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 Re: LeBlanc Models & Levels
Author: Mike Blinn 
Date:   2006-01-03 05:47

My pride and joy is a Leblanc LX, model 1185S, purchased new in June '02 from a charity in Kenosha, Wisconsin. The Leblanc Corporation had donated it, and my bid, at $800, was the highest on eBay.

I am not sure when it was made, but the Feb/Mar 1990 issue of 'The Clarinet' has a review of it, as well as a full-page, inside-rear cover ad. At the time, it may have been near the top of the line, perhaps a precursor to the Concerto.

It is a wonderfull horn. easy to play, great sounding with a Walter Grabner mouthpiece, inverted Bonade, and Gonzos 3 1/4 FOFs.

Mike Blinn



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 Re: LeBlanc Models & Levels
Author: Don Berger 
Date:   2006-01-03 13:48

Having bot my L7 [slightly used] from a small music store owner in Tulsa about 1985, I have always dated it to 1980 +/-. I looked thru a number of Leblanc brochures, finding one [with a date !!] of 1958 advertising my [and others?] Dynamic 2 and the Symphonie 3. I provided a used Classic to a grandson, and believe it to be about 1950, with my son's cl [no name other than L's] of the ?1940's, shown in their {LL's} US patent 1,926,xxx of ?1936. I will look further, and search our archives for more dates. Don

Thanx, Mark, Don

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 Re: LeBlanc Models & Levels
Author: shmuelyosef 
Date:   2018-09-04 23:44

A lot of information in this 'not so long' thread, so I thought that I would post my related question here.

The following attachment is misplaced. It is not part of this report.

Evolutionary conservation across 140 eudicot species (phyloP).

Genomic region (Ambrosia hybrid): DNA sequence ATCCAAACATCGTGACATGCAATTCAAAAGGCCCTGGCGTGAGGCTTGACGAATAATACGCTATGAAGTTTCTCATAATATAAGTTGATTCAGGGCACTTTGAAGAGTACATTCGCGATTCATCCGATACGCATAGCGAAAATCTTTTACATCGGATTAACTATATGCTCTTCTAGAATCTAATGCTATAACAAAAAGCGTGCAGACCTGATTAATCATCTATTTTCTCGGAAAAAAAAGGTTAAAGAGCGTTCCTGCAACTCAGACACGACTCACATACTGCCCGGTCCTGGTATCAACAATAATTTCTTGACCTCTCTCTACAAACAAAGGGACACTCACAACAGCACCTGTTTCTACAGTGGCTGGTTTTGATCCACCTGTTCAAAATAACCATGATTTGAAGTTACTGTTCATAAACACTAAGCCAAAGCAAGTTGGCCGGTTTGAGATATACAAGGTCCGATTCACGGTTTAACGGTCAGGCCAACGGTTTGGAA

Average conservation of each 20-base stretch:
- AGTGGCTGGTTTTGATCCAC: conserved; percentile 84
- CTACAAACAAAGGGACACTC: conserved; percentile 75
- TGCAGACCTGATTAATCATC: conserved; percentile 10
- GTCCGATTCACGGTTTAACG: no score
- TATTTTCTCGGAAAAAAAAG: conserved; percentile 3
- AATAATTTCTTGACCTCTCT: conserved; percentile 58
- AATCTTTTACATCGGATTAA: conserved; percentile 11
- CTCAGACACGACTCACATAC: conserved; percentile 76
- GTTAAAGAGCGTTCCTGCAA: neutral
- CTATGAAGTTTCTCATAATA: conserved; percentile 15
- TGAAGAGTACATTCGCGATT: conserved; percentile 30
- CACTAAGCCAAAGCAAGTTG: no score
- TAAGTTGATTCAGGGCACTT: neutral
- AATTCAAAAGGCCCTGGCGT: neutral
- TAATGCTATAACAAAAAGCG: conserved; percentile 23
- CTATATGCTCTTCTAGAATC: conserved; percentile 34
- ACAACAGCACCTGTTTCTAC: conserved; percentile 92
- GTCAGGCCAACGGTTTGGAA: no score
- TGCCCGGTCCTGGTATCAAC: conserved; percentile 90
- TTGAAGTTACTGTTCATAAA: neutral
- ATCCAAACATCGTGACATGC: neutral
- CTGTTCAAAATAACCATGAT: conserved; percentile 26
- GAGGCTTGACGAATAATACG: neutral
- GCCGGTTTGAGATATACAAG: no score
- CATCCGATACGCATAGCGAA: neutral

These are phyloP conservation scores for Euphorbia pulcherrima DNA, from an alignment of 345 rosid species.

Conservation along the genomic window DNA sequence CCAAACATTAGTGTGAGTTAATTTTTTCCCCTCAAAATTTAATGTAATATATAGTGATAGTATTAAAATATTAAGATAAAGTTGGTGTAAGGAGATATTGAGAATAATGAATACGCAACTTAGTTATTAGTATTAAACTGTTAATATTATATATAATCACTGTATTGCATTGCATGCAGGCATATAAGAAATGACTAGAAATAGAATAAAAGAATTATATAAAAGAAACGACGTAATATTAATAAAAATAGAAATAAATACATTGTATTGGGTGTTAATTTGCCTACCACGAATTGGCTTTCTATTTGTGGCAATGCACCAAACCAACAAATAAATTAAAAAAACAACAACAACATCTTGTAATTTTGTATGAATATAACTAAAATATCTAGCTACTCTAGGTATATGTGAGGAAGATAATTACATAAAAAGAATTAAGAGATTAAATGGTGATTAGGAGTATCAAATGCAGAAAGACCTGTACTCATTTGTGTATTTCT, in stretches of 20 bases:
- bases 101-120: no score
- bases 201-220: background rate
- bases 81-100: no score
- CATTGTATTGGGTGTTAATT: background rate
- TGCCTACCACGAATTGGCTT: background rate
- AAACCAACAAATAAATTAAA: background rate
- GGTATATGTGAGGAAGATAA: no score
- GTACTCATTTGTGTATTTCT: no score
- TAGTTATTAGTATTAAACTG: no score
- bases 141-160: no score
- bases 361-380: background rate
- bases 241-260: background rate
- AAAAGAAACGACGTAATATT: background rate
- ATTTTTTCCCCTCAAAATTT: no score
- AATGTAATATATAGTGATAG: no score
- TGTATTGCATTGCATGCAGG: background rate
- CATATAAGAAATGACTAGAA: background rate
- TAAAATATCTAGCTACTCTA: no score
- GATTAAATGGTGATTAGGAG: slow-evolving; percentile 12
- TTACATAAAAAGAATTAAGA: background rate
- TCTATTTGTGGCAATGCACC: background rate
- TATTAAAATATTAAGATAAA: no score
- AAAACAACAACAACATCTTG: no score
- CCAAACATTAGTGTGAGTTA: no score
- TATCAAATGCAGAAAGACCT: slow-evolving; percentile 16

I'm a latecomer to clarinet (although a longterm sax player); 10 years ago when I started in earnest, I struggled on clarinet with a 70s-vintage R13 that I had bought some years previous at the guidance of my children's clarinet teacher...at some point I bought an old Selmer CT and realized that I had been struggling with resistance and ergonomics on the Buffet, and my clarinet playing improved more rapidly; I collected a couple more pre-polycylindical Selmers since. Lately, I've been using a Vito 7214 for outdoor gigs and find it to be a satisfactory player...particularly the keywork, which feels superior to the Selmers.

I've been tempted again to try some version of polycylindrical intermediate clarinet to access some of the tuning improvements, but want to limit my financial outlay. The Leblanc keywork feels nice to me compared to the Yamaha/Buffet setups. Two attractive options (financially and on spec) seem to be the Leblanc Sonata and VSP. Both get good kudos generally as 'value' clarinets, and I have been watching the ubiquitous auction site for options. These can be had generally for $300-500 in good condition and I am easily capable of putting modern clarinets into tip-top shape.

Finally...my question: Are the Sonata and VSP basically the same instrument? All the descriptive literature indicates that and they are often referred to as the VSP/Sonata "class" of Leblanc.



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 Re: LeBlanc Models & Levels
Author: Johan H Nilsson 
Date:   2018-09-06 01:04

Based on a quick look at the tuning tests I've done with two VSPs and several more Sonatas, I wouldn't rule it out. I don't have any measurements of VSPs to tell dimensional differences.